REPORTS that Government’s choice for top cop is Gary Griffith have been largely welcomed by the Opposition but rejected by members of the Police Service. Amid all the reports, one thing is clear. Prime Minister Dr Keith Rowley has promised a new Police Commissioner by Independence Day. Though reservations are understandable, the time has come for an appointment and for the adoption of creative strategies. All the bacchanal needs to come to an end.
That Griffith served as a minister of national security in the previous PP coalition government is just one hurdle that has been raised. Police officers have voiced concerns over the mixing of politics with policing. But the nature of Griffith’s brief tenure, as well as the circumstances of his dismissal from the post, make his candidacy exceptional.
In any event, all citizens are entitled to serve in public life as long as they are qualified. Griffith’s past as a minister might seem a liability, but it is also an advantage. Having sat on the National Security Council he has worked with previous top cops and understands what is being demanded by the democratically-elected government in a way that no career police officer can.
Furthermore, to say there should be no politics in policing is not to say there should be a ban on former politicians. If that were the case, the entire process by which a top cop is appointed must be scrapped. What matters is the quality of decision-making on a case-by-case basis. There are enough procedures to handle conflicts of interest.
The biggest issue raised, thus far, has been the question of Griffith’s performance as a minister. But you can’t compare apples with oranges. A candidate’s performance as a minister is not a prognosis of their performance in a completely different role. With the bloodbath approaching record levels, an appointment is urgently needed, as is a new creative policy in relation to the selection process.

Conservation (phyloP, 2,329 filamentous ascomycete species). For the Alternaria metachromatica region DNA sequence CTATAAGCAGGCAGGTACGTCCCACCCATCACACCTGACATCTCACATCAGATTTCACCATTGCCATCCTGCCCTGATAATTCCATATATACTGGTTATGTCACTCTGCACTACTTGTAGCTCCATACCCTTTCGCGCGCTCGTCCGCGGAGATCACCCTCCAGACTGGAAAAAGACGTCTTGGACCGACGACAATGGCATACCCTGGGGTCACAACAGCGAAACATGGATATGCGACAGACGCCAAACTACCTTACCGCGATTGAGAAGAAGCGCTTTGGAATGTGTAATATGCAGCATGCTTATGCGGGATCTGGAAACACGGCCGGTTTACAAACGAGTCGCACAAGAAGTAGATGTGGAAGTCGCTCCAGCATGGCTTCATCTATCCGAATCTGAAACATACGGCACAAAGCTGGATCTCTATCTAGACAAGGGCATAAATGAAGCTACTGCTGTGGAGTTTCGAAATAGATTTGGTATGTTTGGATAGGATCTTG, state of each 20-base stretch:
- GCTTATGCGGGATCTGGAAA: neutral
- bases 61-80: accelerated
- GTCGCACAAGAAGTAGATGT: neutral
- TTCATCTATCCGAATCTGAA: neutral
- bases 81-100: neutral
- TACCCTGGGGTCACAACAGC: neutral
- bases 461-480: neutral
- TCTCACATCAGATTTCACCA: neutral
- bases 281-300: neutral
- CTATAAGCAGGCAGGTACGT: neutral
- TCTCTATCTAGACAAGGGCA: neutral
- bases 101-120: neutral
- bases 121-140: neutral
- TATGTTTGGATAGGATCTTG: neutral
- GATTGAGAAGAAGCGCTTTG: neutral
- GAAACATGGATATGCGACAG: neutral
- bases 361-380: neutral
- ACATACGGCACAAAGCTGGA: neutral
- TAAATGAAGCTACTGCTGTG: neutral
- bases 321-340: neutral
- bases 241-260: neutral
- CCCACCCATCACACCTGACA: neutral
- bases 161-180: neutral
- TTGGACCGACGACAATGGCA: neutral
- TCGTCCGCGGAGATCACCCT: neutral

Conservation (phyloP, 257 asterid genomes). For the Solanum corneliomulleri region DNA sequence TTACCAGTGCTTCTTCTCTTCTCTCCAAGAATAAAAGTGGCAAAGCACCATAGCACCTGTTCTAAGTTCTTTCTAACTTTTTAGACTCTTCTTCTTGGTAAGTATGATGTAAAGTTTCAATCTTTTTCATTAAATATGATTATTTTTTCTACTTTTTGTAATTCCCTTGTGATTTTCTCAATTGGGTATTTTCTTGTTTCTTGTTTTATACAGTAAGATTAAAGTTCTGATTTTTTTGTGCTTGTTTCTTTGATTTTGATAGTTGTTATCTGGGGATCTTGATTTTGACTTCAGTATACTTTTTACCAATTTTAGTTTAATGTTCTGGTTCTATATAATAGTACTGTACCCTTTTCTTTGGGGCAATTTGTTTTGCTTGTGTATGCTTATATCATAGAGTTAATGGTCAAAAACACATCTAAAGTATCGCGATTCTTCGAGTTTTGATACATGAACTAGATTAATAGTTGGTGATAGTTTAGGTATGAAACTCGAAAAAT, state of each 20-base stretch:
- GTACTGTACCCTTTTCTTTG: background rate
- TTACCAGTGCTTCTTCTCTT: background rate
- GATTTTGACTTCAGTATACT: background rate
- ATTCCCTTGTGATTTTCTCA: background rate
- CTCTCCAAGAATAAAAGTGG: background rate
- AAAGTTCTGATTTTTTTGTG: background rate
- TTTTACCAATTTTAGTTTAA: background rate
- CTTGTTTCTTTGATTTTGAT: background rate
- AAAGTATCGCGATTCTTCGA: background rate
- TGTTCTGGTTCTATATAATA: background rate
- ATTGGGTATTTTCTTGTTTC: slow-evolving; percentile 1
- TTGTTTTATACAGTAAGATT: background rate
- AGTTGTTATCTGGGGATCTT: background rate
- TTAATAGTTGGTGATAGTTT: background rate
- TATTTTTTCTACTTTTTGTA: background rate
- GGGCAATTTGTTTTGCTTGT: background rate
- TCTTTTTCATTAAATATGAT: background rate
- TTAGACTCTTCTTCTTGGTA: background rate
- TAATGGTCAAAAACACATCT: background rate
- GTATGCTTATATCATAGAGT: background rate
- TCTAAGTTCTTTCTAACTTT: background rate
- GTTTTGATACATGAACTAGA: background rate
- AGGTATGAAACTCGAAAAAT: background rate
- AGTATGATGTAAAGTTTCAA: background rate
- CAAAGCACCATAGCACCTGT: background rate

While the Government and the Opposition should have had the maturity to come up with a better selection framework, the lack of headway on this matter does not prevent the Government from unilaterally outlining its own policy regarding how it exercises its voting rights in Parliament. Such a policy could provide a clear framework and rationale for not only next month’s appointment but any future ones.
Meanwhile, all would do well to revisit the proposal made by criminologist Prof Ramesh Deosaran who, with great foresight, once recommended the direct election of a top cop by the people. As the rejection of three of the Police Service Commission’s candidates in Parliament shows, that is effectively what we already have.